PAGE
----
I am a product of love.
My whole life, a lot of people have shown me a lot of love. I never had a father growing up, so, for me, I always sought guidance from older gentlemen, and those older gentlemen came in the form of older black gentlemen; older Hispanic gentlemen; older white gentlemen. That added so much value to my life as an adolescent.
Each one of them added so much value to this young man, to make me a better man.
I’m a product of love from a single mom. From a mother who raised us in a trailer park. I’m a product of that love. I’m a product of love shown to me by brilliant teachers who taught me the power of positive messages and taught me certain things that made me better in life. I’m a product of love shown to me by excellent individuals who came from the military and became police officers and showed me how to become a better man and have responsibility and to learn how to have integrity and character. I’m a product of that love.
I’m a product of love from younger cats who teach me never to forget the innocence of life. I’m a product of that love. I’m a product of love from white women, white women who showed me or gave me a certain perspective that helped me become a better person. I’m a product of older Asian gentlemen who showed me wisdom. I’m a product of that love. I’m a product of everything from a Hispanic to an Indian to all religions and cultures. I’m a product of that love—human love. I became a better man because of all those people.
All the colors in the rainbow made me a better man.
I wouldn’t be the man who I am today if it wasn’t for each one of those people, from the police officers that help me to my older white homies to my older black homies and youth mentors. I’m a product of all their love. That made me a better man.
I’m a product of the black culture, for one, which I wouldn’t even have a career today if it wasn’t for the black culture, if it wasn’t for the black activists that I would sit and I would listen to how they speak. I would listen to speeches by Martin Luther King and Malcolm X, and listen to how they would have their cadence so I can understand what it means to speak in a powerful way.
I’m a product of all that.
I’m a product of black music. I’m a product of black visuals. I’m a product of the black culture, for one, that I can never take for granted because I wouldn’t be who I am today if it wasn’t for that culture, if it wasn’t for those people that help me become a better man.
Rooted in human compassion.
One common thing that goes through the entirety of this product of love has always been compassion.
It has always been kindness. It has always been strength, controlled strength. It’s always been reflection, putting that mirror up and seeing what inside of you can make you better. I have to do this because I want to become better. I want to become wiser. I want to become more understanding of all perspectives, of all lives, but when you see a pattern and you hear one of your human beings, one of your fellow people, your brothers and sisters crying out for help or crying out for justice, it’s on us as human beings of a product of love to listen, to hear, to feel, to see if we can understand.
I can’t help but only go inside of myself to see that what can I improve on to be a better human being, to see that how can I do a better job of loving people and spreading positive messages to others. How can I do a better job of not having subconscious hatred or racism or all these things inside myself so that I always reflect the light of love? I have to reflect the light of love because I am a product of that love.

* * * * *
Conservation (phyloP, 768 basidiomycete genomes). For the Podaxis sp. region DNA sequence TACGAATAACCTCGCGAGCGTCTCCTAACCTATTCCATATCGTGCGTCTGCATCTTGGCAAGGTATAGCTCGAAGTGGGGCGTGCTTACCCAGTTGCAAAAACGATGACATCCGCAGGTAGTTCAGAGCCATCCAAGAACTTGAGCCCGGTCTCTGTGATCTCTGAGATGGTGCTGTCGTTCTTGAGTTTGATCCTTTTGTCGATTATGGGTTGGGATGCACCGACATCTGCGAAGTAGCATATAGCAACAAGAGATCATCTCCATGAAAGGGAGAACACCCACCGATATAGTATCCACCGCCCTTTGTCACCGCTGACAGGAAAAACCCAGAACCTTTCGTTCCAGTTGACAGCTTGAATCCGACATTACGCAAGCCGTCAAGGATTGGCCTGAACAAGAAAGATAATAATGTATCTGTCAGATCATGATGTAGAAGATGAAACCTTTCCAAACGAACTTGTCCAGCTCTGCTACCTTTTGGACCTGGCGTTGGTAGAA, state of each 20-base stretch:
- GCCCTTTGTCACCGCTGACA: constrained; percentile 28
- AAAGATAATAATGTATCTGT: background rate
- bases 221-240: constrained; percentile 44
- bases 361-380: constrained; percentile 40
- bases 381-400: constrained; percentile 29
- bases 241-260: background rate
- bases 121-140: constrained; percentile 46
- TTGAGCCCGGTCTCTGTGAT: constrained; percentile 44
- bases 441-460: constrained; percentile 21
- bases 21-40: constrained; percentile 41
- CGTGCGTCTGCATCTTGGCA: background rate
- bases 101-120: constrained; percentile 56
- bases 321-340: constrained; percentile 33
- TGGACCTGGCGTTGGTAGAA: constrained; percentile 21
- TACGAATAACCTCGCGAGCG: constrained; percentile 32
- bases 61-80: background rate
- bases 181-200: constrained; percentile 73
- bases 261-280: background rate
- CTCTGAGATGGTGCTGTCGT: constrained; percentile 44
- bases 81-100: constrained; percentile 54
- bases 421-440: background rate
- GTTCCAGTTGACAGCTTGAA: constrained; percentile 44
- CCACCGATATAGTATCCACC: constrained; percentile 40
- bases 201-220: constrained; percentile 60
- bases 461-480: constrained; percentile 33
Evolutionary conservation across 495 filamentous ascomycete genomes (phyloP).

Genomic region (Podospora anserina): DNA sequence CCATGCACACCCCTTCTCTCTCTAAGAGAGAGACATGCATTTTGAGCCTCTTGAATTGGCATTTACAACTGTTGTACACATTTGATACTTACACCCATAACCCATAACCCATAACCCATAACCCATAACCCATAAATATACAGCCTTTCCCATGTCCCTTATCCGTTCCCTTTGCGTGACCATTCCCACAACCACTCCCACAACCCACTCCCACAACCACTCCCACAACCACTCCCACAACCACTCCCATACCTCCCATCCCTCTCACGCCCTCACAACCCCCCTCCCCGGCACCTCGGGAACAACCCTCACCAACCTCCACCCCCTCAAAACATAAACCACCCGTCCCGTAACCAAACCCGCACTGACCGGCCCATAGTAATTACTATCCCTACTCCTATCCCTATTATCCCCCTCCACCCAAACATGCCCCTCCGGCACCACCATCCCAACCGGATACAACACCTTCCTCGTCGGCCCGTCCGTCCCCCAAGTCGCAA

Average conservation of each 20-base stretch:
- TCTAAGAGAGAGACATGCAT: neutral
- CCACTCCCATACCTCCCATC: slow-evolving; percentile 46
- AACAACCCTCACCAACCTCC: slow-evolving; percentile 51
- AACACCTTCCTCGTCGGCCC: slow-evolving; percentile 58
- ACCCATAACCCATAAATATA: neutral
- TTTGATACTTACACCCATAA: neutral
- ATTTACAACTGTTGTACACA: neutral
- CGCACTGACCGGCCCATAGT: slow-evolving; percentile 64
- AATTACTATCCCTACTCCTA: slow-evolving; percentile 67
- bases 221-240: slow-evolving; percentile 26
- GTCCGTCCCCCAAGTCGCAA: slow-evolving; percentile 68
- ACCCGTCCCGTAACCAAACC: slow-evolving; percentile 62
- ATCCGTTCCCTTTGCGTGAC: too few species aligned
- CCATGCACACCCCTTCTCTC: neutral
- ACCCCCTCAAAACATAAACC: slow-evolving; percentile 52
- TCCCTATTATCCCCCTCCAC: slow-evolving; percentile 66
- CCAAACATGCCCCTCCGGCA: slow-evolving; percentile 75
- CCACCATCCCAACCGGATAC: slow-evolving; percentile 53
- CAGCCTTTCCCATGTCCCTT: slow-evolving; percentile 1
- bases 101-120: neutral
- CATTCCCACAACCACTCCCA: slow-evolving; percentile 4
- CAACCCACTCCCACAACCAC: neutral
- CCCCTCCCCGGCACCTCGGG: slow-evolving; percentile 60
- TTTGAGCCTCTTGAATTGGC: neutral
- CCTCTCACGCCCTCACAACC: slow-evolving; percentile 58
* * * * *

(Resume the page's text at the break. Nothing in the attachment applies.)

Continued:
It’s on us.
We weren’t born racists. We were taught how to become racists. We weren’t born with hatred. We were taught how to become with hatred. Compassion and empathy, we understand those. What is human compassion? It’s a feeling of understanding and sympathy and wanting to help someone who’s grieving or suffering. As human beings, we all understand that feeling of having somebody urging us, “Please, listen to us, listen to our pain.”
Cool. I’m listening. I’m listening. I’m listening. I’m going to do a better job. I’m going to do a better job of listening. I’m going to do a better job of becoming a better me. I’m going to do a better job of loving equally between all races, religions, cultures, and creeds. I’m going to do a better job. That’s my only answer. I’m going to do a better job, because I am a product of all those people. I’m a product of all those people.
Heart and soul.
In some professions, you cannot have bad seeds, and I understand that.
Not everybody can be the perfect police officer. They can’t. I’ve met some incredible police officers. My homie, Sergio, is an incredible police officer, served in the military as a ranger, became an elite Jiu-Jitsu master, has integrity and has character and has pure love in his heart. That man taught me a lot about life. That man taught me a lot about life, but he also has such a high standard to become a police officer. His standard was here. In order to get here, you have to become that type of police officer with that type of heart and soul. There’s police officers out there like that. I want those to be the police officers. I want those people to protect and serve because those are gems.
Compassion and love is all we have.
Compassion and love is all I have.
If we start seeing white and we start seeing black, and we start seeing Asian and we start seeing Indian, and we start seeing these things, we get poisoned. We’re no longer innocent. We’ve poisoned ourselves and our inner light because we can’t stop seeing color. But we could feel compassion. We could feel love.
I’ve felt I’m a product of love to the day I die, from every single one of those people, from every single profession, color, and creed. I wouldn’t be the man I am today if it wasn’t for the black culture.
For that, I’m very grateful. Peace.